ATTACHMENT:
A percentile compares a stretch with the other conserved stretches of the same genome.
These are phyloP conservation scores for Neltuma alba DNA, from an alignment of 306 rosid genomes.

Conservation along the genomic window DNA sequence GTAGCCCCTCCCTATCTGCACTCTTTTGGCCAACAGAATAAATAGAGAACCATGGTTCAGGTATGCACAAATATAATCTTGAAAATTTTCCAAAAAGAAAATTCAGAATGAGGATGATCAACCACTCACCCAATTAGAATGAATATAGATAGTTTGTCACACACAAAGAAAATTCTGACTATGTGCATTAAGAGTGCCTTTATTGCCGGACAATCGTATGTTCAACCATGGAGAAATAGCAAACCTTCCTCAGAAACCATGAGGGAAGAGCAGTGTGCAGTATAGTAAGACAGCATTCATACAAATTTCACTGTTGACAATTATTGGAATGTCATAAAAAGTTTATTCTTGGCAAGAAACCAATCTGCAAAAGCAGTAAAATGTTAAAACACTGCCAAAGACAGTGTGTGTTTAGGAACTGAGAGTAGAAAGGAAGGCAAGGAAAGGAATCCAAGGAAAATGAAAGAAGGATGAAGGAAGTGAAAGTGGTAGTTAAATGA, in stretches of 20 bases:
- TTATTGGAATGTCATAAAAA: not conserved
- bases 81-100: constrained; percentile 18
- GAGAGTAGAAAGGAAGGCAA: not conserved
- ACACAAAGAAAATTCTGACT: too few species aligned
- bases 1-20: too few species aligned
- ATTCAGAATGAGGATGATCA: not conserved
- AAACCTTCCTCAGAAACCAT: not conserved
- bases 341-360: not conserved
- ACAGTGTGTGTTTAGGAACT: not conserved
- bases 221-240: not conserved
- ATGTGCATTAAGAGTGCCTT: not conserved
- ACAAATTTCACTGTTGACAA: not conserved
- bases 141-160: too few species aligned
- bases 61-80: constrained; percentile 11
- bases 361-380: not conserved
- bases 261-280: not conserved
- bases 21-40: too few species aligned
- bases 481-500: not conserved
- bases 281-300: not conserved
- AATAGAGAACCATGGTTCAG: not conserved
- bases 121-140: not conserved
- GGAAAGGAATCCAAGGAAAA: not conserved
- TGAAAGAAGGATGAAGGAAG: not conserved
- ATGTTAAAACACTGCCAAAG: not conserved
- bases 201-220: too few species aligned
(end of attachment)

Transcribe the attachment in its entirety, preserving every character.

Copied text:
A percentile compares a stretch with the other conserved stretches of the same genome.
These are phyloP conservation scores for Neltuma alba DNA, from an alignment of 306 rosid genomes.

Conservation along the genomic window DNA sequence GTAGCCCCTCCCTATCTGCACTCTTTTGGCCAACAGAATAAATAGAGAACCATGGTTCAGGTATGCACAAATATAATCTTGAAAATTTTCCAAAAAGAAAATTCAGAATGAGGATGATCAACCACTCACCCAATTAGAATGAATATAGATAGTTTGTCACACACAAAGAAAATTCTGACTATGTGCATTAAGAGTGCCTTTATTGCCGGACAATCGTATGTTCAACCATGGAGAAATAGCAAACCTTCCTCAGAAACCATGAGGGAAGAGCAGTGTGCAGTATAGTAAGACAGCATTCATACAAATTTCACTGTTGACAATTATTGGAATGTCATAAAAAGTTTATTCTTGGCAAGAAACCAATCTGCAAAAGCAGTAAAATGTTAAAACACTGCCAAAGACAGTGTGTGTTTAGGAACTGAGAGTAGAAAGGAAGGCAAGGAAAGGAATCCAAGGAAAATGAAAGAAGGATGAAGGAAGTGAAAGTGGTAGTTAAATGA, in stretches of 20 bases:
- TTATTGGAATGTCATAAAAA: not conserved
- bases 81-100: constrained; percentile 18
- GAGAGTAGAAAGGAAGGCAA: not conserved
- ACACAAAGAAAATTCTGACT: too few species aligned
- bases 1-20: too few species aligned
- ATTCAGAATGAGGATGATCA: not conserved
- AAACCTTCCTCAGAAACCAT: not conserved
- bases 341-360: not conserved
- ACAGTGTGTGTTTAGGAACT: not conserved
- bases 221-240: not conserved
- ATGTGCATTAAGAGTGCCTT: not conserved
- ACAAATTTCACTGTTGACAA: not conserved
- bases 141-160: too few species aligned
- bases 61-80: constrained; percentile 11
- bases 361-380: not conserved
- bases 261-280: not conserved
- bases 21-40: too few species aligned
- bases 481-500: not conserved
- bases 281-300: not conserved
- AATAGAGAACCATGGTTCAG: not conserved
- bases 121-140: not conserved
- GGAAAGGAATCCAAGGAAAA: not conserved
- TGAAAGAAGGATGAAGGAAG: not conserved
- ATGTTAAAACACTGCCAAAG: not conserved
- bases 201-220: too few species aligned